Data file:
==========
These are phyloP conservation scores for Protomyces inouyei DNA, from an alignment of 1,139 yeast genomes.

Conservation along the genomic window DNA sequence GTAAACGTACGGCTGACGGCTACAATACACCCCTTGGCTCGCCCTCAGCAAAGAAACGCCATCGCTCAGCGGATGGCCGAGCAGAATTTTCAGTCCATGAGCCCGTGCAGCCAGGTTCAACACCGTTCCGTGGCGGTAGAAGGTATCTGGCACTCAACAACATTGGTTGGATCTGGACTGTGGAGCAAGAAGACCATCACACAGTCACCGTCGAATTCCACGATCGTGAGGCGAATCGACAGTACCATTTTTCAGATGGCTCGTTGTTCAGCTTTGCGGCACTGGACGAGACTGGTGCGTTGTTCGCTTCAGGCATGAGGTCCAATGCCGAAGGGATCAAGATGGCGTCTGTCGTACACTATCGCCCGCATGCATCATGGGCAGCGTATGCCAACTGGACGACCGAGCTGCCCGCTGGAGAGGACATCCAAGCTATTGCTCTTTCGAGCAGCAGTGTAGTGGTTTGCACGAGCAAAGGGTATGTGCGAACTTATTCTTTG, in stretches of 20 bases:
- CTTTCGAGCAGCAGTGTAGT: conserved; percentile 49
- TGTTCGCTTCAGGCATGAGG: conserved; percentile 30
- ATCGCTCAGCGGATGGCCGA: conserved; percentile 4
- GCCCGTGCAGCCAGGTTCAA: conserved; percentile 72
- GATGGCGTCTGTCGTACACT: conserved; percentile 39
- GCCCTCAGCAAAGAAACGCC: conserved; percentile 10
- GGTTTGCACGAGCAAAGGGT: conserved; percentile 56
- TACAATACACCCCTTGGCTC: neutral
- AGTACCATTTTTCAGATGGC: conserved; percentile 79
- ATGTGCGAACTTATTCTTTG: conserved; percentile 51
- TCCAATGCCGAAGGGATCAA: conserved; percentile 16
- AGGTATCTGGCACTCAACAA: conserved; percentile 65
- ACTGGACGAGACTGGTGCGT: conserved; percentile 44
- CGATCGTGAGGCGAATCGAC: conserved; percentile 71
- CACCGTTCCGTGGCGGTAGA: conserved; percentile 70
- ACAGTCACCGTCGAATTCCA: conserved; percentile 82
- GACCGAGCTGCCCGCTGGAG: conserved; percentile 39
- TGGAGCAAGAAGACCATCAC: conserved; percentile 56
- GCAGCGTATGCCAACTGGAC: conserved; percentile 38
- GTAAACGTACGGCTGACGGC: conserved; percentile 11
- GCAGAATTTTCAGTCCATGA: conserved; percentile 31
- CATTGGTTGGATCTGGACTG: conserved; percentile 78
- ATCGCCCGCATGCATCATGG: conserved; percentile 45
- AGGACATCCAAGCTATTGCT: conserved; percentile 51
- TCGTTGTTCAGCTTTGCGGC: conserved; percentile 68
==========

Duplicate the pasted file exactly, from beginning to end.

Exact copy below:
These are phyloP conservation scores for Protomyces inouyei DNA, from an alignment of 1,139 yeast genomes.

Conservation along the genomic window DNA sequence GTAAACGTACGGCTGACGGCTACAATACACCCCTTGGCTCGCCCTCAGCAAAGAAACGCCATCGCTCAGCGGATGGCCGAGCAGAATTTTCAGTCCATGAGCCCGTGCAGCCAGGTTCAACACCGTTCCGTGGCGGTAGAAGGTATCTGGCACTCAACAACATTGGTTGGATCTGGACTGTGGAGCAAGAAGACCATCACACAGTCACCGTCGAATTCCACGATCGTGAGGCGAATCGACAGTACCATTTTTCAGATGGCTCGTTGTTCAGCTTTGCGGCACTGGACGAGACTGGTGCGTTGTTCGCTTCAGGCATGAGGTCCAATGCCGAAGGGATCAAGATGGCGTCTGTCGTACACTATCGCCCGCATGCATCATGGGCAGCGTATGCCAACTGGACGACCGAGCTGCCCGCTGGAGAGGACATCCAAGCTATTGCTCTTTCGAGCAGCAGTGTAGTGGTTTGCACGAGCAAAGGGTATGTGCGAACTTATTCTTTG, in stretches of 20 bases:
- CTTTCGAGCAGCAGTGTAGT: conserved; percentile 49
- TGTTCGCTTCAGGCATGAGG: conserved; percentile 30
- ATCGCTCAGCGGATGGCCGA: conserved; percentile 4
- GCCCGTGCAGCCAGGTTCAA: conserved; percentile 72
- GATGGCGTCTGTCGTACACT: conserved; percentile 39
- GCCCTCAGCAAAGAAACGCC: conserved; percentile 10
- GGTTTGCACGAGCAAAGGGT: conserved; percentile 56
- TACAATACACCCCTTGGCTC: neutral
- AGTACCATTTTTCAGATGGC: conserved; percentile 79
- ATGTGCGAACTTATTCTTTG: conserved; percentile 51
- TCCAATGCCGAAGGGATCAA: conserved; percentile 16
- AGGTATCTGGCACTCAACAA: conserved; percentile 65
- ACTGGACGAGACTGGTGCGT: conserved; percentile 44
- CGATCGTGAGGCGAATCGAC: conserved; percentile 71
- CACCGTTCCGTGGCGGTAGA: conserved; percentile 70
- ACAGTCACCGTCGAATTCCA: conserved; percentile 82
- GACCGAGCTGCCCGCTGGAG: conserved; percentile 39
- TGGAGCAAGAAGACCATCAC: conserved; percentile 56
- GCAGCGTATGCCAACTGGAC: conserved; percentile 38
- GTAAACGTACGGCTGACGGC: conserved; percentile 11
- GCAGAATTTTCAGTCCATGA: conserved; percentile 31
- CATTGGTTGGATCTGGACTG: conserved; percentile 78
- ATCGCCCGCATGCATCATGG: conserved; percentile 45
- AGGACATCCAAGCTATTGCT: conserved; percentile 51
- TCGTTGTTCAGCTTTGCGGC: conserved; percentile 68